• immigration;
  • public opinion;
  • immigration – Britain;
  • imagined immigration;
  • immigration attitudes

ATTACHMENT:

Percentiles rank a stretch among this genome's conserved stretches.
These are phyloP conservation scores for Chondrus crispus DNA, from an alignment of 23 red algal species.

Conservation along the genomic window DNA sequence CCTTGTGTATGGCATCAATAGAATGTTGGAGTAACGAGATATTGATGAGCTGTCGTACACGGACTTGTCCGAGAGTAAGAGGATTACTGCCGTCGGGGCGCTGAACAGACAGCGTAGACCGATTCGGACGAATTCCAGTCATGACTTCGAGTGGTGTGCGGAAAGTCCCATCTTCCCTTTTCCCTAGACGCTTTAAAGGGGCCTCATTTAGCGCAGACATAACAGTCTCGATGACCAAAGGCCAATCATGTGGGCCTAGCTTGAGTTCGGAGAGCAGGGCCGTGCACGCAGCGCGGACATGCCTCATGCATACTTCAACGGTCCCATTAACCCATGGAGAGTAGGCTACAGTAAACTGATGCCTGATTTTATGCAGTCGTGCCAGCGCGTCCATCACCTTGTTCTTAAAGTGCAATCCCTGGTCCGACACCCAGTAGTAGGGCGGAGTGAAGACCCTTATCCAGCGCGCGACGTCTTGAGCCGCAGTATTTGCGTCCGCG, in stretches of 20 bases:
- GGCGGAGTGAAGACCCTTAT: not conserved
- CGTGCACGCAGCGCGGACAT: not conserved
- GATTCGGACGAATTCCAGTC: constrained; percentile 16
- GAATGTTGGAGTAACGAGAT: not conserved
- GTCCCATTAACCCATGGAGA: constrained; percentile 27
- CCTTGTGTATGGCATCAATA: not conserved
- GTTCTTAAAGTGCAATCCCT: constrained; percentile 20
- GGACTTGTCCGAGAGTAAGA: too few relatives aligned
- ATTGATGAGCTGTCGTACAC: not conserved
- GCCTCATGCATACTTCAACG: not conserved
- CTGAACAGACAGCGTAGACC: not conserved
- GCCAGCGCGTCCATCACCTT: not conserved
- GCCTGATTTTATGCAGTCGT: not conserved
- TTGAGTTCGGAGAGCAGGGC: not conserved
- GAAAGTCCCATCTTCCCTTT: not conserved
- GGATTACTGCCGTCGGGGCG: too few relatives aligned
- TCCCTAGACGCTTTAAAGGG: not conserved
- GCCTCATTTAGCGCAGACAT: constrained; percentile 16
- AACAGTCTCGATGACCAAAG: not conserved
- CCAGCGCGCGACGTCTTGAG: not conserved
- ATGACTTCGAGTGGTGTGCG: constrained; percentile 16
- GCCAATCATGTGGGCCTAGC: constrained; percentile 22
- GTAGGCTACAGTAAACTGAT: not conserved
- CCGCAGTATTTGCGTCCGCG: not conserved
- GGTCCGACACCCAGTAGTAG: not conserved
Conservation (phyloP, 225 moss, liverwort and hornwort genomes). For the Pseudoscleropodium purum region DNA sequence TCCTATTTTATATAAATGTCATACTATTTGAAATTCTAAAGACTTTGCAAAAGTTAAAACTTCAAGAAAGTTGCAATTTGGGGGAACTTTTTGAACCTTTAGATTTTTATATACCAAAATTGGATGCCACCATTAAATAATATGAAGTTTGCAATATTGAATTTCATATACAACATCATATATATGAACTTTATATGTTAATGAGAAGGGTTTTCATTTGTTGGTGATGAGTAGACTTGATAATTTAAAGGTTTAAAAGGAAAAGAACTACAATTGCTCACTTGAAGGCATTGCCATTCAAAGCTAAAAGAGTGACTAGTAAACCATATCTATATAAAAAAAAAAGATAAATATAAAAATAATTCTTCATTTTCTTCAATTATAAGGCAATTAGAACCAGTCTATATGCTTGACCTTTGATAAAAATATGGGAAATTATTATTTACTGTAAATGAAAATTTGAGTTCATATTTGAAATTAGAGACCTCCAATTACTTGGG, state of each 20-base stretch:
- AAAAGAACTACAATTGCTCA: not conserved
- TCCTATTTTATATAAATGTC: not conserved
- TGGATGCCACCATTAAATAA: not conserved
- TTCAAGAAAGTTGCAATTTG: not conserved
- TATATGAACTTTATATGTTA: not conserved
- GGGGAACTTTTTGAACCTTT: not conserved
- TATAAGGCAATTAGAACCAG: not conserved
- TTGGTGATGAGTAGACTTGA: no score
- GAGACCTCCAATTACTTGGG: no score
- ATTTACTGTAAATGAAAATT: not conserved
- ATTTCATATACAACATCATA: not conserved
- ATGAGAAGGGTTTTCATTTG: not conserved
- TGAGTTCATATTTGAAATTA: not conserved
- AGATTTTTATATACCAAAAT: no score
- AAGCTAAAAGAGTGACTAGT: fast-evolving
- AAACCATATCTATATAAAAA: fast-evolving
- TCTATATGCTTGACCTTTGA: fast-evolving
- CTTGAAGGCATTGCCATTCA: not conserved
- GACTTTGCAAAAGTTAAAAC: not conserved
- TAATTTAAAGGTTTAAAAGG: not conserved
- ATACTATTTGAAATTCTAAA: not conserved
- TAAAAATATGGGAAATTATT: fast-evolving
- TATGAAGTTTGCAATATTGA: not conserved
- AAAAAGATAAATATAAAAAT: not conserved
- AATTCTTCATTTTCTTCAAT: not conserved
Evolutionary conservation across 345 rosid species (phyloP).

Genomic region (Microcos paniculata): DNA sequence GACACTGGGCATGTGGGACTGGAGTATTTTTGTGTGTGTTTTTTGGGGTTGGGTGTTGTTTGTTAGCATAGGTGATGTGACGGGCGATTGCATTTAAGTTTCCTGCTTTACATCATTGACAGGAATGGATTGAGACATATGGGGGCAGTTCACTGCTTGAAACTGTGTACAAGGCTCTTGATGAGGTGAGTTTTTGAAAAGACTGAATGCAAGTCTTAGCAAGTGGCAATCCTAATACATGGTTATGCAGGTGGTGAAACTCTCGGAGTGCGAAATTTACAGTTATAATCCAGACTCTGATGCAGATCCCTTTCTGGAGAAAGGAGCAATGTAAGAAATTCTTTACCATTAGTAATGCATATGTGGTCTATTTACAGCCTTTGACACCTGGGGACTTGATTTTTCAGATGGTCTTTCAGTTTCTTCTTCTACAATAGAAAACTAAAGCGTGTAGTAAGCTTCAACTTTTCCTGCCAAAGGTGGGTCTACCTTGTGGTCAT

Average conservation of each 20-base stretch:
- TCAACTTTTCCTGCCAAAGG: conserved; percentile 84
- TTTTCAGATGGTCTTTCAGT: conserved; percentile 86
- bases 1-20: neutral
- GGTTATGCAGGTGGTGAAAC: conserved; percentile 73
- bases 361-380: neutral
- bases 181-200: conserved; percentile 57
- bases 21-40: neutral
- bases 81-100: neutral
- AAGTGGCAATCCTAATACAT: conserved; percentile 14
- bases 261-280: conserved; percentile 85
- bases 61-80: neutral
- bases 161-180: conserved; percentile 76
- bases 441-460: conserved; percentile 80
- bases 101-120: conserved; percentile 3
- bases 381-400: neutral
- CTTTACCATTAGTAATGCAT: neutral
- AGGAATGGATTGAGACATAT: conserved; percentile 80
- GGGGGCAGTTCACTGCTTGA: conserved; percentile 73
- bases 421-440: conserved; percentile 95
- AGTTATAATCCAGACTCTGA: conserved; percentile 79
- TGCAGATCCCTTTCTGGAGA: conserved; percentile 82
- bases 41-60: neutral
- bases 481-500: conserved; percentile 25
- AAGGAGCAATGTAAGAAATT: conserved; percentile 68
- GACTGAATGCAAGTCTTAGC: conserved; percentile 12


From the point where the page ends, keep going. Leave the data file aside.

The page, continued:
Public opinion research on immigration attitudes has largely overlooked the question of how survey respondents understand the term ‘immigrants’. This article investigates latent perceptions of immigrants, termed ‘imagined immigration’, among members of the British public. Using novel survey data, I examine who members of the British public have in mind when they think of immigrants. I find that public perceptions of immigration diverge significantly from the set of people identified as immigrants in government statistics and targeted in policy changes. In particular, public perceptions focus on asylum seekers and permanent arrivals, while mostly ignoring international students, a target of new restrictive immigration policies. I also show that variation in individuals' imagined immigration is strongly associated with individual preferences for reduced immigration, suggesting imagined immigration as a new determinant of anti-immigration policy preferences to consider in future research.